Visa Inc. said it will update its 2011 financial forecast on July 6, one week after the Federal Reserve Board discloses its final determination of debit interchange rate limits. The Wall Street Reform and Consumer Protection Act of 2010 carries in it an amendment promoted by Sen. Dick Durbin, D-Ill., that requires the Federal Reserve to set interchange rates that are "reasonable and proportional' to costs.
After grappling with the requirement for the last year, the Fed revealed its final rule for the debit card interchange rate June 29. (See "Federal Reserve sets debit interchange at 21 cents" in this issue's news section - July 11, 2011, issue 11:07:01). Currently, issuers charge an average of 44 cents per debit transaction. The Fed initially proposed cutting the rate to as little as 12 cents - a 75 percent cut.
Experts expected the final interchange rate to be higher than 12 cents to allow for investment in fraud prevention initiatives and to account for processing costs, but the industry could still lose as much as $20 billion in fees as a result of the Durbin Amendment. The final rule will take effect Oct. 1. The financial update will fulfill a promise Visa management made in its last earnings update to reassess its 2011 financial outlook after the Fed rule on debit interchange is announced.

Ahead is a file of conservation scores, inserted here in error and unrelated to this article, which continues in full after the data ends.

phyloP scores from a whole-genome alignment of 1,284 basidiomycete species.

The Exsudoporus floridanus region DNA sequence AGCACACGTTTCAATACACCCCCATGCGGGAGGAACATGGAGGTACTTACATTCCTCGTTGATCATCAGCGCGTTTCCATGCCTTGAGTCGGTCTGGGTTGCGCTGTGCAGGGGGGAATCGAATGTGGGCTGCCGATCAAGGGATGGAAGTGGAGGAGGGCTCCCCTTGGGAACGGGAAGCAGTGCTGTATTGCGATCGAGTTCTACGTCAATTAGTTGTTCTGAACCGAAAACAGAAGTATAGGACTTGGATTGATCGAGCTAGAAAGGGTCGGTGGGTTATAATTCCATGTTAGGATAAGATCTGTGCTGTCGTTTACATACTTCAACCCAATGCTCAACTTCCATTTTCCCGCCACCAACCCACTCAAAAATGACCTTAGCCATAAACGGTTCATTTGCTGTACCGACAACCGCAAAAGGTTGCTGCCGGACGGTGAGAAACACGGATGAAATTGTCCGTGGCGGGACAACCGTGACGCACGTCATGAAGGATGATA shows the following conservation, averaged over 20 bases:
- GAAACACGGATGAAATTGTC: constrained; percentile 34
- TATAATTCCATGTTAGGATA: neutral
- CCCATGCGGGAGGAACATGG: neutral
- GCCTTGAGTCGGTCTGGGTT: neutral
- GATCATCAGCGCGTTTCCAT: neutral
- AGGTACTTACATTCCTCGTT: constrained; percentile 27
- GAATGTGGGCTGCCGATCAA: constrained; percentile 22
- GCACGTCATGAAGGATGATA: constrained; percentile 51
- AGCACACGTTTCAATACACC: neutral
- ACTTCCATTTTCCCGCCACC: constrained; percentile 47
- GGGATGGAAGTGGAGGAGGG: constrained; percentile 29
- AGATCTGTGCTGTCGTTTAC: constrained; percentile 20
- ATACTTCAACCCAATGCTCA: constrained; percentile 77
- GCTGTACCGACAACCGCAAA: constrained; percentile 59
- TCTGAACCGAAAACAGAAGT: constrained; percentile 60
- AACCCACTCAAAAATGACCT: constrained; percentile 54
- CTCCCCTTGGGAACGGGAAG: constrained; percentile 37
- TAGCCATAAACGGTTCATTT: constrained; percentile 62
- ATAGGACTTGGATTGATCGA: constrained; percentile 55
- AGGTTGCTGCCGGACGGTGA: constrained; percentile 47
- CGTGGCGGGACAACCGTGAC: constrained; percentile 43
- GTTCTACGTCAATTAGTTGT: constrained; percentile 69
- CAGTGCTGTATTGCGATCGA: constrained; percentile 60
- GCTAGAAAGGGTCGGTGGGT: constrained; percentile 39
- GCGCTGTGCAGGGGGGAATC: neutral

"Visa's business foundation remains solid and we will continue to be a growth company," Visa said in a statement. "Our global network, strong client relationships, product and service offerings, and global brand underpin our ongoing success. As we have done throughout our history, we will continue to adapt our strategies to ensure our long-term success including aggressive investments to grow our global presence and the introduction of innovative new products and services."
For additional news stories, please visit www.greensheet.com and click on "Read the Entire Story" in the center column below the latest news story excerpt. This will take you to the full text of that story, followed by all other news stories posted online.
Notice to readers: These are archived articles. Contact names or information may be out of date. We regret any inconvenience.Prev Next